Whether you are just updating or totally remodelling your bathroom, one of the largest items you will be dealing with is the bathtub. Fortunately, we no longer have to settle for the traditional rectangular tub unless we want to. However, before deciding on a style of tub, choose which type of material you would like the bath made from.
Enamelled cast iron was the standard material used in the construction of bathtubs. However this material has somewhat fallen out of favour over the past decade and will most likely remain as a specialist choice into the foreseeable future.
The main advantages of cast iron tubs are their high gloss finish, their strength and durability. However the weight of the cast iron makes them very heavy, even to the point of requiring extra support in the floor at times. Their high gloss surface can become dull easily, especially if you happen to use abrasive cleaners. The surface does resist cracks and scratches; but when they do occur they are expensive to repair.
Since these tubs are metal, they are also inherently cold. They draw heat from the water, which means that you are already cutting the time off of your desired leisurely soak.
Cast Iron tubs are also usually more expensive and you will have limited size and shape options.
These tubs, which have a non-porous glass hard surface, are incredibly hygienic and easy to care for. They resist impact, scratches, chemicals and heat. Although the steel is thin it is very strong and alloys of some of the popular brands can include titanium in the steel for extra strength. These tubs are available in a wide variety of shapes and sizes and are especially suited for thin baths when space is a premium. Be sure to purchase only European steel enamel, as the US made version is vastly inferior. On the down side the steel, like cast iron, conducts heat away from the bath and the enamel coating, although resistant to scratching and chipping, is more expensive to repair than acrylic.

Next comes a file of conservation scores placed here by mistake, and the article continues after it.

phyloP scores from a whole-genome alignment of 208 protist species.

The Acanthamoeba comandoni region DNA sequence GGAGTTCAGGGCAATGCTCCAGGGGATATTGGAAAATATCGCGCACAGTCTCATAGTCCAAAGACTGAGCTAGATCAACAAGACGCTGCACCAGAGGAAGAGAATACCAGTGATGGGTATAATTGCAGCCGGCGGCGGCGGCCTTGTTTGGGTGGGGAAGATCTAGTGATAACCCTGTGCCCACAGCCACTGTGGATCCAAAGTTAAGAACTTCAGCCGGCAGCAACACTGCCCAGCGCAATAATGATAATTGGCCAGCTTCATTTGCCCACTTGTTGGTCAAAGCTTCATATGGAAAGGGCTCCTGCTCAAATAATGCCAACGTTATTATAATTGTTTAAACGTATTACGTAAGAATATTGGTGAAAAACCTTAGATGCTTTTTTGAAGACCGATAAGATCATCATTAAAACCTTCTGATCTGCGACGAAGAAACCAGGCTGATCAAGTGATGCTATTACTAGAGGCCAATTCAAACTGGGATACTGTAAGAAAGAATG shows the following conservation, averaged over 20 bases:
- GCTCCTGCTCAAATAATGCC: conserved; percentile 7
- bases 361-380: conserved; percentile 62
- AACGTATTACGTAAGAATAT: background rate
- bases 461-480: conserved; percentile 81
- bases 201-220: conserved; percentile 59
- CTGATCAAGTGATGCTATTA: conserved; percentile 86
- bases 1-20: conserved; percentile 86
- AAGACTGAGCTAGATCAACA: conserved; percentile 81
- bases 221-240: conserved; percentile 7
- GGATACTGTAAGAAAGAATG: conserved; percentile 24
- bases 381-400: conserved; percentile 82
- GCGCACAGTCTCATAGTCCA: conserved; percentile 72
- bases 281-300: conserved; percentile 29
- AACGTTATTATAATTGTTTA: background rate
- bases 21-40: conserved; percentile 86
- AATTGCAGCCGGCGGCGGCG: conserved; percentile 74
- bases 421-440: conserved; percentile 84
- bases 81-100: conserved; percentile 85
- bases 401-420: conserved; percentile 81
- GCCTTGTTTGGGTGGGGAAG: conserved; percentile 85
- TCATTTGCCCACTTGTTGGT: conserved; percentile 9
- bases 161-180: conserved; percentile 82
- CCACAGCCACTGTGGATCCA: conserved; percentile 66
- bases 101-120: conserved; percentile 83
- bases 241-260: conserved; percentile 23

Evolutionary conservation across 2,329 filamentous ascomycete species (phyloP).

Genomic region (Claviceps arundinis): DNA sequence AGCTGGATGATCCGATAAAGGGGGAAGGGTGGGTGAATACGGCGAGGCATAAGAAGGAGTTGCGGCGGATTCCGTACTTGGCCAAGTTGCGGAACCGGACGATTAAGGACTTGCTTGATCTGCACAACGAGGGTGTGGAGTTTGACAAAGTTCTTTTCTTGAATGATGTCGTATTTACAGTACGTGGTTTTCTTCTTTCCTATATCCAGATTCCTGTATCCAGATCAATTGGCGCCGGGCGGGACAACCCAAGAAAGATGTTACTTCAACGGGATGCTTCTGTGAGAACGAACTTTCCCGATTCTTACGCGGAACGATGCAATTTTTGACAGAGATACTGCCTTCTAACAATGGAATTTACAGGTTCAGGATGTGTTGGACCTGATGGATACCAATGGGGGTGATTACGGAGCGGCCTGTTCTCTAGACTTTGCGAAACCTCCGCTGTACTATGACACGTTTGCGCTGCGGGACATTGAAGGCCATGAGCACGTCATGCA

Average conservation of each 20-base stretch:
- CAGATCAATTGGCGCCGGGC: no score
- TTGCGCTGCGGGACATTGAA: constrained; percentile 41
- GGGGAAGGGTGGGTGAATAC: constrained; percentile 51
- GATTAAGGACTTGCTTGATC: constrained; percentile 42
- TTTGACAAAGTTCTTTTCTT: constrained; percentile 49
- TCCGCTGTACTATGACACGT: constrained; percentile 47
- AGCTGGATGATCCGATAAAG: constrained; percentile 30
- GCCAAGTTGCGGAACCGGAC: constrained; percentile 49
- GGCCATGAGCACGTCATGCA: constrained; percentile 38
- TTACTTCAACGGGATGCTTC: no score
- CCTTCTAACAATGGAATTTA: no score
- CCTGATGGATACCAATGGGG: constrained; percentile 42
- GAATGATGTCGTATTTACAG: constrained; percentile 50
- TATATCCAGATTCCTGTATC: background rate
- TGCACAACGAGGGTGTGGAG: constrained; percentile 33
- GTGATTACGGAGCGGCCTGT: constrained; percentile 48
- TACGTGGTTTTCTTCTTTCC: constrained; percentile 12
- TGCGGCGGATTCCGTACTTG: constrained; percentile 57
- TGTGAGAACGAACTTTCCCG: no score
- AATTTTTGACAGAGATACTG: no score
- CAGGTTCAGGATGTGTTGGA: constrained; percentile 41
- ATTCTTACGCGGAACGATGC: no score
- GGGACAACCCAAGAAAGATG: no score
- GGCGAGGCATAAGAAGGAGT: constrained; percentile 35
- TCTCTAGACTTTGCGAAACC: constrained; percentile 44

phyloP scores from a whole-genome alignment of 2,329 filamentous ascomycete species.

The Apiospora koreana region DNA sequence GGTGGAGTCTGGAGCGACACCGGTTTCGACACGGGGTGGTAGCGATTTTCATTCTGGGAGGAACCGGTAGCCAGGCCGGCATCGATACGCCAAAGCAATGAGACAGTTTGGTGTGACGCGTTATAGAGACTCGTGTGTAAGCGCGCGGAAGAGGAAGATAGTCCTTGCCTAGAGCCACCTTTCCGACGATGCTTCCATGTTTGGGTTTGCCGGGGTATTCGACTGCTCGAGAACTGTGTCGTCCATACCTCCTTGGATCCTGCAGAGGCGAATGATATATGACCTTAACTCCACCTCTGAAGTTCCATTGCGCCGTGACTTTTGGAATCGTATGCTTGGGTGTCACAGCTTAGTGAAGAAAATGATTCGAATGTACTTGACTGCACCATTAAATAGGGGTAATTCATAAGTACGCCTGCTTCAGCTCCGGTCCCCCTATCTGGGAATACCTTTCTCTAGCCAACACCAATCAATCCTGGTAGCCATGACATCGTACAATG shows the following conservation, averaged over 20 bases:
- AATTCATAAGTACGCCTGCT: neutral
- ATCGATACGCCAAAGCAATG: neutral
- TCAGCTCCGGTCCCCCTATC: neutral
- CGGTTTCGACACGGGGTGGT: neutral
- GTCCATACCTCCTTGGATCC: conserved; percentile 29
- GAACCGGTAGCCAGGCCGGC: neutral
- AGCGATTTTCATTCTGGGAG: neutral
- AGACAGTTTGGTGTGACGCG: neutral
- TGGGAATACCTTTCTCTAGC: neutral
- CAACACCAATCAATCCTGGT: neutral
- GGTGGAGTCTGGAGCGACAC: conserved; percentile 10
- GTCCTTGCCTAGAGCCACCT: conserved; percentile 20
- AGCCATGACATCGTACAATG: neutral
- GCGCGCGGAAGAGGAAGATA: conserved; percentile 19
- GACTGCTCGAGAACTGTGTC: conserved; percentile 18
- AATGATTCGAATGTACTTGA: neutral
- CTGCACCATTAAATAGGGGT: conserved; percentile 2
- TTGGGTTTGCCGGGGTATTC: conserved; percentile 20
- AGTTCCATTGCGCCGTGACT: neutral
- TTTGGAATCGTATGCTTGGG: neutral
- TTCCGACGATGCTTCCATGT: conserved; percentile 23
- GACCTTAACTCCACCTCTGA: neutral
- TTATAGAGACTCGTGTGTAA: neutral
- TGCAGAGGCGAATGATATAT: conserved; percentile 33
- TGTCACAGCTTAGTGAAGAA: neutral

Stone cast baths, sometimes referred to as man made stone baths, are made by blending polymer resins, fillers and crushed limestone that is sometimes covered with a clear gel coat. They are striking to look at and durable, shiny and easy to clean. The problem with the gel coated versions is that the gel coat eventually wears through and then the porous surface becomes a cleaning nightmare. The non gel coated versions are much easier to maintain but have a dull finish in comparison. Also be sure to check the quality of the construction, this is easy, you just have to look at the underside of the tub, if you see a lot of bubbles then you are looking at a poorly made tub.
Acrylic has become the favourite material for bathtubs. These tubs are amazingly durable and very long lasting; they are also lightweight but still very strong. Acrylic tubs are easy to clean and maintain, they can also be formed into very comfortable shapes. Acrylic has natural warmth and the colours are deep and long lasting. If the surface does become scratched it can be easily repaired by using fine grit sandpaper and t-cut. Even with all the advantages, acrylic tubs are very moderately priced. They need to be fitted well though as a poor job can lead to movement of the bath and problems with leaks at the joints with the tiles.